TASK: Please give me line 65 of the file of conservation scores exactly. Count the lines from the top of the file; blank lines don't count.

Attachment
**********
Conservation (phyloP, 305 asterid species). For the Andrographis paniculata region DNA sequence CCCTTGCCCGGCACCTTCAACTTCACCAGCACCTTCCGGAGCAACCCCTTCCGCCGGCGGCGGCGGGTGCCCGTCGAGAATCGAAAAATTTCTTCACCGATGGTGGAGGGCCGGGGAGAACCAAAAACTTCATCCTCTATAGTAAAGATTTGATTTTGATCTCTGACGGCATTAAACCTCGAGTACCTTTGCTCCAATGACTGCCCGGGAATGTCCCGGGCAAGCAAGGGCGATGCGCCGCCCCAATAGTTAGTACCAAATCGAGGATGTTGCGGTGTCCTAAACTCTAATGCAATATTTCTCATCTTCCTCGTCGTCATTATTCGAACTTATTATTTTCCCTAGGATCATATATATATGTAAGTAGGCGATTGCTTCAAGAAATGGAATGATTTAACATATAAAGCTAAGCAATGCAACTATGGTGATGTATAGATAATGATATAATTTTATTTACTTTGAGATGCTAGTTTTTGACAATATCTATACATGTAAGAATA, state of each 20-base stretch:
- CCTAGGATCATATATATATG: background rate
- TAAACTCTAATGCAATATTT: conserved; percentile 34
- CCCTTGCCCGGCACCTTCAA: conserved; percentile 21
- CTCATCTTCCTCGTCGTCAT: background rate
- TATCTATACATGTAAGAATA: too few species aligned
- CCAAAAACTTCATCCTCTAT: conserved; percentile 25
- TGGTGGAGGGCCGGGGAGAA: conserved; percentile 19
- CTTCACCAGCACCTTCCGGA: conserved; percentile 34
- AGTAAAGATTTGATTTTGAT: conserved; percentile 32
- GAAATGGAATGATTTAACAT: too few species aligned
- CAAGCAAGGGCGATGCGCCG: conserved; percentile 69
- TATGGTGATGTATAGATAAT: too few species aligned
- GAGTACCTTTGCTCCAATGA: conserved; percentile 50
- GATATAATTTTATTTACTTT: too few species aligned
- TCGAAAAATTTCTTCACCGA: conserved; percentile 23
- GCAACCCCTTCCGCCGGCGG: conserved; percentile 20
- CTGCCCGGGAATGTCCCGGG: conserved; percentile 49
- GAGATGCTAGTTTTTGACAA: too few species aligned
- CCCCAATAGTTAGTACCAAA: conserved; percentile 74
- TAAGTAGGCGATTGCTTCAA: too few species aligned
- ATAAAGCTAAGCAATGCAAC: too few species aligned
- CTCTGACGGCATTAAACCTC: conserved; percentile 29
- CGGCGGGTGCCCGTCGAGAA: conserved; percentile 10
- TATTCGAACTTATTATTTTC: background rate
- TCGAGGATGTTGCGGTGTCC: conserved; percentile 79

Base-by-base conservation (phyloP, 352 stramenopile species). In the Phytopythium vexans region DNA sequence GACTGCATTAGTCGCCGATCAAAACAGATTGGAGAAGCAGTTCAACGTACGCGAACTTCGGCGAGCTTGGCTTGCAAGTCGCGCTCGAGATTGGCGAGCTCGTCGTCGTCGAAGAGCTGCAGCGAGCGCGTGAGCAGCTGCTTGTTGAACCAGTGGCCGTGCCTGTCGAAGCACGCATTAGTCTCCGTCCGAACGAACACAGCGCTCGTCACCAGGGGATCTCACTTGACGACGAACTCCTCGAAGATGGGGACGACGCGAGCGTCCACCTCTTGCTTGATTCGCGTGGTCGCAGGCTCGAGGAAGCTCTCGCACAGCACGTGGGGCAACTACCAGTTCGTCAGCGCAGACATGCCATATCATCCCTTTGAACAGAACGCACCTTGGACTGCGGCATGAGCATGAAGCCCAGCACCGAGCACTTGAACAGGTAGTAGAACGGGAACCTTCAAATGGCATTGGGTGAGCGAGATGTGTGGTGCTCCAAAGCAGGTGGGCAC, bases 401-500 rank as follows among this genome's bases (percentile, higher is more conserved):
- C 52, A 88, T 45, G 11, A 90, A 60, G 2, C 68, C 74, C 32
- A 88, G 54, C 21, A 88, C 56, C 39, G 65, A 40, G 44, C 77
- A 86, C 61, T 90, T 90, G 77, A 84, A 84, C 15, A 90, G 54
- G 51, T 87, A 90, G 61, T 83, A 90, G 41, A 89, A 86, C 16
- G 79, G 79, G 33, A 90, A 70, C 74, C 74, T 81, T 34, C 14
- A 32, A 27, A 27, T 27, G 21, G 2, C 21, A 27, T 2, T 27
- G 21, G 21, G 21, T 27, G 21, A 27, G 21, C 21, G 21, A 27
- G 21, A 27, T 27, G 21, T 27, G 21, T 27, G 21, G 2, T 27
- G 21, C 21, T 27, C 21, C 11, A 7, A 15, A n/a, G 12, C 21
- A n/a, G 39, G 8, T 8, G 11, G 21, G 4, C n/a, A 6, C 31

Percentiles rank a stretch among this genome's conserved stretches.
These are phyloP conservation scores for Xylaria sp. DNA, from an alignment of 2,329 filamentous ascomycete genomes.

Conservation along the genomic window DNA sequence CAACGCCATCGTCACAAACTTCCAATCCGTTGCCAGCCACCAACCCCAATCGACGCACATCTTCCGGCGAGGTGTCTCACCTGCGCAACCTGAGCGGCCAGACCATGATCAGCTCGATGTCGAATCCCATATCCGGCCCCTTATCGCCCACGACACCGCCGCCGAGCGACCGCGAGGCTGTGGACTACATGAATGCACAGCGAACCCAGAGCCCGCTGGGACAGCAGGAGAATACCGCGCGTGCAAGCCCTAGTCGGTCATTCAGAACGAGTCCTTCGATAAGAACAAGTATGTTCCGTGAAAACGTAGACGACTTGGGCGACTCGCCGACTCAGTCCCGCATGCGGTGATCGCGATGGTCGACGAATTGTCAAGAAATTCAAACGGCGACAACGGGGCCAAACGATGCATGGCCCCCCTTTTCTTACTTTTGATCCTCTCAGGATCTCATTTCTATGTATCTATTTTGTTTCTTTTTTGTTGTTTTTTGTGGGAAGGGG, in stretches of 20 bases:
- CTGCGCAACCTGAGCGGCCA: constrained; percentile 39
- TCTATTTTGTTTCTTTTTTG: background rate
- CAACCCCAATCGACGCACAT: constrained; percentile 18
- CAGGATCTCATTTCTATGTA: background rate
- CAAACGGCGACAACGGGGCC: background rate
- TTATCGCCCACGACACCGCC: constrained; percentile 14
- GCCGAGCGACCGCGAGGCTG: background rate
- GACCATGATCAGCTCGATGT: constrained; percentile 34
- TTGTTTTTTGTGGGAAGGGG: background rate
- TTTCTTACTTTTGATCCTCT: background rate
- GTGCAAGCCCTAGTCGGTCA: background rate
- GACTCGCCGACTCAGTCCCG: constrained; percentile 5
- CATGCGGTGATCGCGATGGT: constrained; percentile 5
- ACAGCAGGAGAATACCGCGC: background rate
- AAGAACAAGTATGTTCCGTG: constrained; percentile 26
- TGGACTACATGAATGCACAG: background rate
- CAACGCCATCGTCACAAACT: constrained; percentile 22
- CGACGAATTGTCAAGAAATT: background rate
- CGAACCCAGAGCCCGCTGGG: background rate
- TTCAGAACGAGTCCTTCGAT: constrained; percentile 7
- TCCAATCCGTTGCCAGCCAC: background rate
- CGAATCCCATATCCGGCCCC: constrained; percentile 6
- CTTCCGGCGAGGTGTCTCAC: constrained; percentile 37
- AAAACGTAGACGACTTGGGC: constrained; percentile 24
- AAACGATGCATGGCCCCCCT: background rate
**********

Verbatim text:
- AAACGATGCATGGCCCCCCT: background rate